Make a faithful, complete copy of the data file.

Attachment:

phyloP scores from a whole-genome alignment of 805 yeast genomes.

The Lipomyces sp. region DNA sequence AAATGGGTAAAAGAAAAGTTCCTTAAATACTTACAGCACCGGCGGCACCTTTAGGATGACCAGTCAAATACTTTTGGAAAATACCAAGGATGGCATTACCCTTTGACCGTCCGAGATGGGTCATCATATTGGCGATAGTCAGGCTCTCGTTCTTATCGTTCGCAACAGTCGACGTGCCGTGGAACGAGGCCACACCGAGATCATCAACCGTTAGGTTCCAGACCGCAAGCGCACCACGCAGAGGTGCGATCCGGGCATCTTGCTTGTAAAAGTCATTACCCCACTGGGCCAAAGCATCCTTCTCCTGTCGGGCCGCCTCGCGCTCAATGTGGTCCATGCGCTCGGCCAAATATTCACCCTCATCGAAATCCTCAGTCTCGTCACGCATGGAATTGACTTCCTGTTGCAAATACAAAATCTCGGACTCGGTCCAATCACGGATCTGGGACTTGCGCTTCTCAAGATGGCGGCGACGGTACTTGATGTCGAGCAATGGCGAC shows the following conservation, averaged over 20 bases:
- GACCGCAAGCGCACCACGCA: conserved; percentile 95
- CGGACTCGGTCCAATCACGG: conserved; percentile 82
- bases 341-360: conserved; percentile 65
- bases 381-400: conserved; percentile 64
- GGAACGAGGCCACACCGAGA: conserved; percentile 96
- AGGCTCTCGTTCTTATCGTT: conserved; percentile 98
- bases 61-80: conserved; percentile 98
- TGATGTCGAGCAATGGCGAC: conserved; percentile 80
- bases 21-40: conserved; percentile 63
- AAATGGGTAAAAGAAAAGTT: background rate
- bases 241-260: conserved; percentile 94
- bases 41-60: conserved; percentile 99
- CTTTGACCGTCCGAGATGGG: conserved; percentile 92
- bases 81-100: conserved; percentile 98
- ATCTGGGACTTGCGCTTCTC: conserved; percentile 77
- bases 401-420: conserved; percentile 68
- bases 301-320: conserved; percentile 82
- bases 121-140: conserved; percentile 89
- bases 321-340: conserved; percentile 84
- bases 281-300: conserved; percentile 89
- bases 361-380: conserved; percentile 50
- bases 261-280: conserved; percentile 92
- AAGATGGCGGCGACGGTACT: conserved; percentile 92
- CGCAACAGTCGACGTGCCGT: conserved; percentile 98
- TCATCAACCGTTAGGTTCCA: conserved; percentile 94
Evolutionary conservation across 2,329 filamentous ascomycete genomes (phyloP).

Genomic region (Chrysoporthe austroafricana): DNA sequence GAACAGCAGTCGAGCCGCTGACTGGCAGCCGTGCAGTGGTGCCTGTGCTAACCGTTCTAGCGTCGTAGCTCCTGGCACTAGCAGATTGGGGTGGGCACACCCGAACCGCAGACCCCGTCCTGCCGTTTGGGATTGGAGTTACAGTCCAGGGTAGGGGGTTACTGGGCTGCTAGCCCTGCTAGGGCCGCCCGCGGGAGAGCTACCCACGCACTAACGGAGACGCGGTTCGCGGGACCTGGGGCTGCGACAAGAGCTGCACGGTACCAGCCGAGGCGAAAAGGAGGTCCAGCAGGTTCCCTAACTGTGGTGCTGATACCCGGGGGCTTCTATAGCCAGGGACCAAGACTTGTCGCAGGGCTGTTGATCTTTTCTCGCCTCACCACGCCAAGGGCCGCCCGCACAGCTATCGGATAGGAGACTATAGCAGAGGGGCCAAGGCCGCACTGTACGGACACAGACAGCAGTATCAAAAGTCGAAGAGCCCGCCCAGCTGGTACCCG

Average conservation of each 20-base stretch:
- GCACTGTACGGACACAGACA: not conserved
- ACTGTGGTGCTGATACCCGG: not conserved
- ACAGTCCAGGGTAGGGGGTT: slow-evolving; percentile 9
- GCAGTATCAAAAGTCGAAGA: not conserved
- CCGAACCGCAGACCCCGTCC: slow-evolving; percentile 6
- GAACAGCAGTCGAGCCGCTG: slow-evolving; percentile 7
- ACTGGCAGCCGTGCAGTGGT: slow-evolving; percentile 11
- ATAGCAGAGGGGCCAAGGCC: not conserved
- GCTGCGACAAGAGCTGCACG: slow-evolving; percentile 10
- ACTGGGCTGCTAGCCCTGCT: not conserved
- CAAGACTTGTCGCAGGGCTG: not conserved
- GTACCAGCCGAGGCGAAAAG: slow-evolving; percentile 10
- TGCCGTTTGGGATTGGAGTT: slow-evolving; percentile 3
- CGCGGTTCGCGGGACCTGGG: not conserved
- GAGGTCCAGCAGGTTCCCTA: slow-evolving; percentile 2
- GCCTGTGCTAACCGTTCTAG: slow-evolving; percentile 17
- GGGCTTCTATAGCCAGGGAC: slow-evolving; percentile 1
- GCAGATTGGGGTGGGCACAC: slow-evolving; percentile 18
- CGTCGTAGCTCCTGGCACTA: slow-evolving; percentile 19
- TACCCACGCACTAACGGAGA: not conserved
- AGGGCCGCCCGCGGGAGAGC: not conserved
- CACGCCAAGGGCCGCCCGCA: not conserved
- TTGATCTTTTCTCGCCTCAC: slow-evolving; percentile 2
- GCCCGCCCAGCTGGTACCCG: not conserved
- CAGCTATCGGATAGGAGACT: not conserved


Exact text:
phyloP scores from a whole-genome alignment of 805 yeast genomes.

The Lipomyces sp. region DNA sequence AAATGGGTAAAAGAAAAGTTCCTTAAATACTTACAGCACCGGCGGCACCTTTAGGATGACCAGTCAAATACTTTTGGAAAATACCAAGGATGGCATTACCCTTTGACCGTCCGAGATGGGTCATCATATTGGCGATAGTCAGGCTCTCGTTCTTATCGTTCGCAACAGTCGACGTGCCGTGGAACGAGGCCACACCGAGATCATCAACCGTTAGGTTCCAGACCGCAAGCGCACCACGCAGAGGTGCGATCCGGGCATCTTGCTTGTAAAAGTCATTACCCCACTGGGCCAAAGCATCCTTCTCCTGTCGGGCCGCCTCGCGCTCAATGTGGTCCATGCGCTCGGCCAAATATTCACCCTCATCGAAATCCTCAGTCTCGTCACGCATGGAATTGACTTCCTGTTGCAAATACAAAATCTCGGACTCGGTCCAATCACGGATCTGGGACTTGCGCTTCTCAAGATGGCGGCGACGGTACTTGATGTCGAGCAATGGCGAC shows the following conservation, averaged over 20 bases:
- GACCGCAAGCGCACCACGCA: conserved; percentile 95
- CGGACTCGGTCCAATCACGG: conserved; percentile 82
- bases 341-360: conserved; percentile 65
- bases 381-400: conserved; percentile 64
- GGAACGAGGCCACACCGAGA: conserved; percentile 96
- AGGCTCTCGTTCTTATCGTT: conserved; percentile 98
- bases 61-80: conserved; percentile 98
- TGATGTCGAGCAATGGCGAC: conserved; percentile 80
- bases 21-40: conserved; percentile 63
- AAATGGGTAAAAGAAAAGTT: background rate
- bases 241-260: conserved; percentile 94
- bases 41-60: conserved; percentile 99
- CTTTGACCGTCCGAGATGGG: conserved; percentile 92
- bases 81-100: conserved; percentile 98
- ATCTGGGACTTGCGCTTCTC: conserved; percentile 77
- bases 401-420: conserved; percentile 68
- bases 301-320: conserved; percentile 82
- bases 121-140: conserved; percentile 89
- bases 321-340: conserved; percentile 84
- bases 281-300: conserved; percentile 89
- bases 361-380: conserved; percentile 50
- bases 261-280: conserved; percentile 92
- AAGATGGCGGCGACGGTACT: conserved; percentile 92
- CGCAACAGTCGACGTGCCGT: conserved; percentile 98
- TCATCAACCGTTAGGTTCCA: conserved; percentile 94
Evolutionary conservation across 2,329 filamentous ascomycete genomes (phyloP).

Genomic region (Chrysoporthe austroafricana): DNA sequence GAACAGCAGTCGAGCCGCTGACTGGCAGCCGTGCAGTGGTGCCTGTGCTAACCGTTCTAGCGTCGTAGCTCCTGGCACTAGCAGATTGGGGTGGGCACACCCGAACCGCAGACCCCGTCCTGCCGTTTGGGATTGGAGTTACAGTCCAGGGTAGGGGGTTACTGGGCTGCTAGCCCTGCTAGGGCCGCCCGCGGGAGAGCTACCCACGCACTAACGGAGACGCGGTTCGCGGGACCTGGGGCTGCGACAAGAGCTGCACGGTACCAGCCGAGGCGAAAAGGAGGTCCAGCAGGTTCCCTAACTGTGGTGCTGATACCCGGGGGCTTCTATAGCCAGGGACCAAGACTTGTCGCAGGGCTGTTGATCTTTTCTCGCCTCACCACGCCAAGGGCCGCCCGCACAGCTATCGGATAGGAGACTATAGCAGAGGGGCCAAGGCCGCACTGTACGGACACAGACAGCAGTATCAAAAGTCGAAGAGCCCGCCCAGCTGGTACCCG

Average conservation of each 20-base stretch:
- GCACTGTACGGACACAGACA: not conserved
- ACTGTGGTGCTGATACCCGG: not conserved
- ACAGTCCAGGGTAGGGGGTT: slow-evolving; percentile 9
- GCAGTATCAAAAGTCGAAGA: not conserved
- CCGAACCGCAGACCCCGTCC: slow-evolving; percentile 6
- GAACAGCAGTCGAGCCGCTG: slow-evolving; percentile 7
- ACTGGCAGCCGTGCAGTGGT: slow-evolving; percentile 11
- ATAGCAGAGGGGCCAAGGCC: not conserved
- GCTGCGACAAGAGCTGCACG: slow-evolving; percentile 10
- ACTGGGCTGCTAGCCCTGCT: not conserved
- CAAGACTTGTCGCAGGGCTG: not conserved
- GTACCAGCCGAGGCGAAAAG: slow-evolving; percentile 10
- TGCCGTTTGGGATTGGAGTT: slow-evolving; percentile 3
- CGCGGTTCGCGGGACCTGGG: not conserved
- GAGGTCCAGCAGGTTCCCTA: slow-evolving; percentile 2
- GCCTGTGCTAACCGTTCTAG: slow-evolving; percentile 17
- GGGCTTCTATAGCCAGGGAC: slow-evolving; percentile 1
- GCAGATTGGGGTGGGCACAC: slow-evolving; percentile 18
- CGTCGTAGCTCCTGGCACTA: slow-evolving; percentile 19
- TACCCACGCACTAACGGAGA: not conserved
- AGGGCCGCCCGCGGGAGAGC: not conserved
- CACGCCAAGGGCCGCCCGCA: not conserved
- TTGATCTTTTCTCGCCTCAC: slow-evolving; percentile 2
- GCCCGCCCAGCTGGTACCCG: not conserved
- CAGCTATCGGATAGGAGACT: not conserved